Club Two Step. Recently
they have started to teach Nite Club Two Step in the European
ballrooms even though it is very hard to get any new dance in Europe.
Seyer: What I'm getting
at is when did Nite Club Two Step start to be required and taught in
Schwimmer: It's hard to
say. For different people
it became popular at different times.
I've been teaching in Canada for a long time.
Lots of people do it there.
Country and Western dancers are starting to do it and even use
it for competitions. It's
more popular now than it ever was.
Seyer: I was told by a
dance teacher in San Francisco that Nite Club Two Step was invented
four years ago.
laughter, cough, cough]
Seyer: He said that's
when you started touring and going around teaching the Nite Club Two
Step to other dance instructors.
Schwimmer: That's when
he came into the scene. That's
like a person who is a disco dancer relates everything they do to
disco. A Latin dancer
relates everything to Latin. Now
everyone he teaches will think that's true.
Unless you were there when I was 15 you don't really know.
Seyer: What do you like
best about the dance?
Schwimmer: It's the
alternative to the "Why" dance.
That's a dance where you stand, put your hands by your
partner's waist and your partner puts her arms around your neck.
You just step back and fort, back-and-forth for a while and
then say: "Why dance? Let's just go home." The non-dancers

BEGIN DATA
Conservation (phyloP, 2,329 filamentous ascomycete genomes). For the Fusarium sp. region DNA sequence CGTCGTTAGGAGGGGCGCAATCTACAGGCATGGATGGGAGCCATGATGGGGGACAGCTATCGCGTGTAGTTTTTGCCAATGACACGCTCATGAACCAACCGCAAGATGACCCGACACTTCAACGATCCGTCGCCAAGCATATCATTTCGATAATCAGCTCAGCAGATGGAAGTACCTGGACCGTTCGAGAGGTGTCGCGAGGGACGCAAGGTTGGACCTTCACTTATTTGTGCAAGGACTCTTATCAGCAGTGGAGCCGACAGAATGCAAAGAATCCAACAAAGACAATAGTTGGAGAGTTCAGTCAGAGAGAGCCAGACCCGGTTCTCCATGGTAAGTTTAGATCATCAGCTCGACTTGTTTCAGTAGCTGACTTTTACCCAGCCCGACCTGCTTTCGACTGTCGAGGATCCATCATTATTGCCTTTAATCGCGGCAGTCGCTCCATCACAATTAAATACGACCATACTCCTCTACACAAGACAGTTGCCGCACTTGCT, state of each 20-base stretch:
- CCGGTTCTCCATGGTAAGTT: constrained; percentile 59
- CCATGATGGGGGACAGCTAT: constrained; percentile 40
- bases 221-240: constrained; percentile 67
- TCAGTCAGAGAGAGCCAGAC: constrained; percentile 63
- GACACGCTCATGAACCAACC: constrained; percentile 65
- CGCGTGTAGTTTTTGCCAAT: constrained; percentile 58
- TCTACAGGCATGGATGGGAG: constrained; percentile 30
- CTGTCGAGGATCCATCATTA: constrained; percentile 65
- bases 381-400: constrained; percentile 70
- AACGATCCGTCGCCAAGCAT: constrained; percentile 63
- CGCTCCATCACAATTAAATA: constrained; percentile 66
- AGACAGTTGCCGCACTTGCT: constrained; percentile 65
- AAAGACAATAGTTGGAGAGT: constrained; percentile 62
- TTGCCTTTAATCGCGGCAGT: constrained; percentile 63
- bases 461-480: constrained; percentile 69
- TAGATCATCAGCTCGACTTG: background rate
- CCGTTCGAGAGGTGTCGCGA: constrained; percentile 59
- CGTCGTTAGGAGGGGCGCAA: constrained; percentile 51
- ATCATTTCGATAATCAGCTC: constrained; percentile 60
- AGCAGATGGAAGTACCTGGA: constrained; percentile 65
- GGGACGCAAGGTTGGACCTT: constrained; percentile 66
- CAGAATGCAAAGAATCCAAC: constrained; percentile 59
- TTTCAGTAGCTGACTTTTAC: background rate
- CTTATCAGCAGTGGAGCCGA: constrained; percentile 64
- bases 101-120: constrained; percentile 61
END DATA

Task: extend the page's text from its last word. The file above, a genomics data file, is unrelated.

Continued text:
do that. It's a lack of
knowledge and lack of technique and that's why they do it that way.
After five drinks, everyone thinks they are a wonderful dancer.
Buddy's Favorite Patterns
Seyer: Do you have any
Schwimmer: I like a very
easy pattern called "Around the World." I like that one and
the body wrap and unwrap. But
remember, it's not patterns that make a good dancer.
It is how you do them.
Nite Club Two Step Technique
Seyer: Do you have any
particular technique tips you can give?
Schwimmer: The number
one tip is to start with the rock-step on beat one--don't start with
the side step. That's
because the music is going quick, quick, slow, not slow, quick, quick.
Seyer: It seems that the
drum part is often going quick, quick, slow.
Schwimmer: That's true.
Usually, your second beat (or your upbeat) is your heavy beat.
ba, ba, B--A--A!, ba, ba, B--A--A!
quick, quick S-L-O-W!,
quick, quick S-L-O-W!
Seyer: Is the rock step
a fifth position or is it a back step?
Schwimmer: The toe is to
the heel, but not further. Don't
twist your hip. If your
hip opens up, you have gone too far.
Seyer: So the rock step
it is a fifth position break, right?
Schwimmer: Yes, it's not
just a back break. The
fifth position also opens you up to move the "girl." If you
do nothing more than step straight back, you will just keep doing the